WASHINGTON, DC – The Consumer Financial Protection Bureau (CFPB) has released a new issue spotlight highlighting the consequences of Big Tech companies’ policies and practices governing tap-to-pay on mobile devices such as smartphones and watches. Apple currently prohibits banks and payment apps from using Apple iOS devices’ tap-to-pay functionality and charges fees through Apple Pay. Such a policy does not currently exist in Google’s Android operating system. The issue spotlight explains how mobile operating system regulations can have a significant impact on innovation, consumer choice, and the growth of open and decentralized banking and payments in the United States.
“Regulations imposed by Big Tech firms have a big impact on whether consumers and businesses can make payments using third-party apps,” said Rohit Chopra, the director of the CFPB. “We are carefully evaluating Big Tech’s role in our banking and payments system.”
Apple’s iOS operating system was on 55 percent of smartphones shipped in the United States in the second quarter of 2023, while Google’s Android operating system was on 45 percent of smartphones shipped. Apple and Google establish guidelines for app developers’ ability to incorporate near field communication (NFC) technology into their apps, which is required to conduct tap-to-pay transactions. The dominance of these two operating systems in the market, combined with the increasing shift toward mobile device payments, highlights the critical role their policies and practices play in retail payments.
Tap-to-pay usage is rapidly increasing: Consumers’ use of tap-to-pay options in the United States has increased significantly in recent years, approaching $300 billion across Apple Pay, Samsung Pay, and Google Pay, with some analysts estimating that digital wallet tap-to-pay transactions will increase by more than 150 percent by 2028. There are expected to be 25 million Google Pay users and 16.3 million Samsung Pay users in 2021. An estimated 130 million people in the United States use an iPhone at least once per month, with three-fourths of them using Apple Pay. In April 2023, an estimated 55.8 million people used Apple Pay in-store, accounting for nearly half of all iOS users.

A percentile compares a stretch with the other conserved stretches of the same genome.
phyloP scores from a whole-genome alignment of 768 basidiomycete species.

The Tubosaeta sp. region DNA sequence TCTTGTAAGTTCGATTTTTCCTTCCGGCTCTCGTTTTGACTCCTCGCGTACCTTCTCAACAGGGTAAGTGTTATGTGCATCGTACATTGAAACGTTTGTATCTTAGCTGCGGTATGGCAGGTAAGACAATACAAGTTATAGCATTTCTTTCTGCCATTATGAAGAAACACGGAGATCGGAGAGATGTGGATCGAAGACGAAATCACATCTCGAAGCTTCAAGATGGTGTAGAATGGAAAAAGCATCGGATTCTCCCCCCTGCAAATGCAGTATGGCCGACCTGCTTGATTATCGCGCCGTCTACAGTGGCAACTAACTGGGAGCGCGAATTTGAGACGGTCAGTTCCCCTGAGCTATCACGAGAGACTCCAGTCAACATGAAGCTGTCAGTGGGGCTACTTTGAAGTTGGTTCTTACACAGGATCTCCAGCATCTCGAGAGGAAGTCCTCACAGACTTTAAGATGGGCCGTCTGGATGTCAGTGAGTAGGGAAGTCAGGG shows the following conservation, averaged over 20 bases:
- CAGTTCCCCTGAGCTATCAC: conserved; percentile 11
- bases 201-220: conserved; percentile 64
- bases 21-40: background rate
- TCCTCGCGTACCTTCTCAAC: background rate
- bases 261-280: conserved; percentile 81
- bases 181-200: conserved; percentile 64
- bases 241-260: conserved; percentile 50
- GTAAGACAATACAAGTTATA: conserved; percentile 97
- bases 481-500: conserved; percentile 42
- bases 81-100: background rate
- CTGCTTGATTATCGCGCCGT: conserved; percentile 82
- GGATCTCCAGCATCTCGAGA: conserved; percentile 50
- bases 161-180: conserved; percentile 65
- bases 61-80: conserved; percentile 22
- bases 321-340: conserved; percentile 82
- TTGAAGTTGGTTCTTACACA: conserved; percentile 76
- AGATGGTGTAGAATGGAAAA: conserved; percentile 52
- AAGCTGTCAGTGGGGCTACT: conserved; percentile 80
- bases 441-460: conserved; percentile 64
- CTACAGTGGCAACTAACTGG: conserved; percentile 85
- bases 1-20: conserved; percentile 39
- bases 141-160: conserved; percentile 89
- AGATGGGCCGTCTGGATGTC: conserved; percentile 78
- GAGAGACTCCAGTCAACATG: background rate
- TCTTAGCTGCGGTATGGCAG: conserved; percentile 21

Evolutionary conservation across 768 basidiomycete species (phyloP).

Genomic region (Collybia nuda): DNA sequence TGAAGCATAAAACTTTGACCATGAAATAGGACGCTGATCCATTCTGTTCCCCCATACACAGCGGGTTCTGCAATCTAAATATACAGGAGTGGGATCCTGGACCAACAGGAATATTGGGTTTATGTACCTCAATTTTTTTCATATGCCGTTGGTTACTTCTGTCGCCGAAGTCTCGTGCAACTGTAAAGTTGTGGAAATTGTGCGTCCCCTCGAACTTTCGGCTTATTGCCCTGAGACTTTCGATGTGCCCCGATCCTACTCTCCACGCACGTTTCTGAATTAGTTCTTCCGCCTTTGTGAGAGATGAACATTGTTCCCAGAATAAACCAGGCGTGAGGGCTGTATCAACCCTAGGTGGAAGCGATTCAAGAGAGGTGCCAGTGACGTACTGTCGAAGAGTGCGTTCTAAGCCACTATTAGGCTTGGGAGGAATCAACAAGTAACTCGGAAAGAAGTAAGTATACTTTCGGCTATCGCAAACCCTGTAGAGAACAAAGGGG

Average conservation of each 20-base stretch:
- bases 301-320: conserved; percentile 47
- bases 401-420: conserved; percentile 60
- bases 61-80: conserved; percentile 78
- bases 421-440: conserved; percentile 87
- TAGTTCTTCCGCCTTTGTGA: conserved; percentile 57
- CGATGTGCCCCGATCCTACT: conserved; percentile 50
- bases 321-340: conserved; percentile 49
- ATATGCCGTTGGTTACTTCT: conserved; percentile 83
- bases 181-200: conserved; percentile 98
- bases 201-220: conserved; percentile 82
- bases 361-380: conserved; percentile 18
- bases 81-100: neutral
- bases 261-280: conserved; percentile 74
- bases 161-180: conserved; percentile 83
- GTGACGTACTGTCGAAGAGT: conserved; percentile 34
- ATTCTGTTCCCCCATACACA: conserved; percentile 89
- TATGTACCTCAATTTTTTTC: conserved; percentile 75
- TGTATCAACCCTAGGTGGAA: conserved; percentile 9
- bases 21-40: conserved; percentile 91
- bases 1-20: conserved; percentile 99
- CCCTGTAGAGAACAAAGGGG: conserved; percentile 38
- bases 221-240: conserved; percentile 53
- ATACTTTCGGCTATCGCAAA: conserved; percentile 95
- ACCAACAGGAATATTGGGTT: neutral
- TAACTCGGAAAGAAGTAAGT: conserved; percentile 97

Contactless payments are governed differently by dominant mobile operating systems: Third-party payment apps cannot access the NFC technology required to perform tap-to-pay contactless payments on Apple’s iPhone and other iOS devices. Apple Pay, Apple’s proprietary payment app, is the only option for tap-to-pay payments on iOS devices. While Google’s Android operating system does not currently restrict third-party payment app access to Android devices’ NFC chips, this policy may change in the future.
Consumer choice may be reduced and innovation may be hampered by restrictive tap-to-pay practices: Restrictions on tap-to-pay use limit consumer choice and impede progress toward a more robust open banking ecosystem in which consumers have more control over their personal financial information and developers provide payment solutions that better meet consumers’ needs. Apple’s current NFC policy, for example, prohibits directly integrating tap-to-pay functionality into existing banking and payment apps (e.g., PayPal, Venmo, Cash App).
To clarify consumers’ personal financial data rights, the CFPB is conducting rulemaking as required by Section 1033 of the Consumer Financial Protection Act. This proposal could hasten the transition to “open banking” in the United States. Interoperability across consumer financial products and services is a key pillar of open banking, allowing consumers to have more options and switch between providers more easily. The retail payments system is rapidly evolving, and the CFPB is assessing the current landscape to determine how regulatory changes may supplement or disrupt the transition to open banking.
The Consumer Financial Protection Bureau is a 21st-century agency that implements and enforces Federal consumer financial law and ensures fair, transparent, and competitive markets for consumer financial products. Visit consumerfinance.gov for more information.Almost every development we cover on Our World in Data is supported by some kind of technological advancement.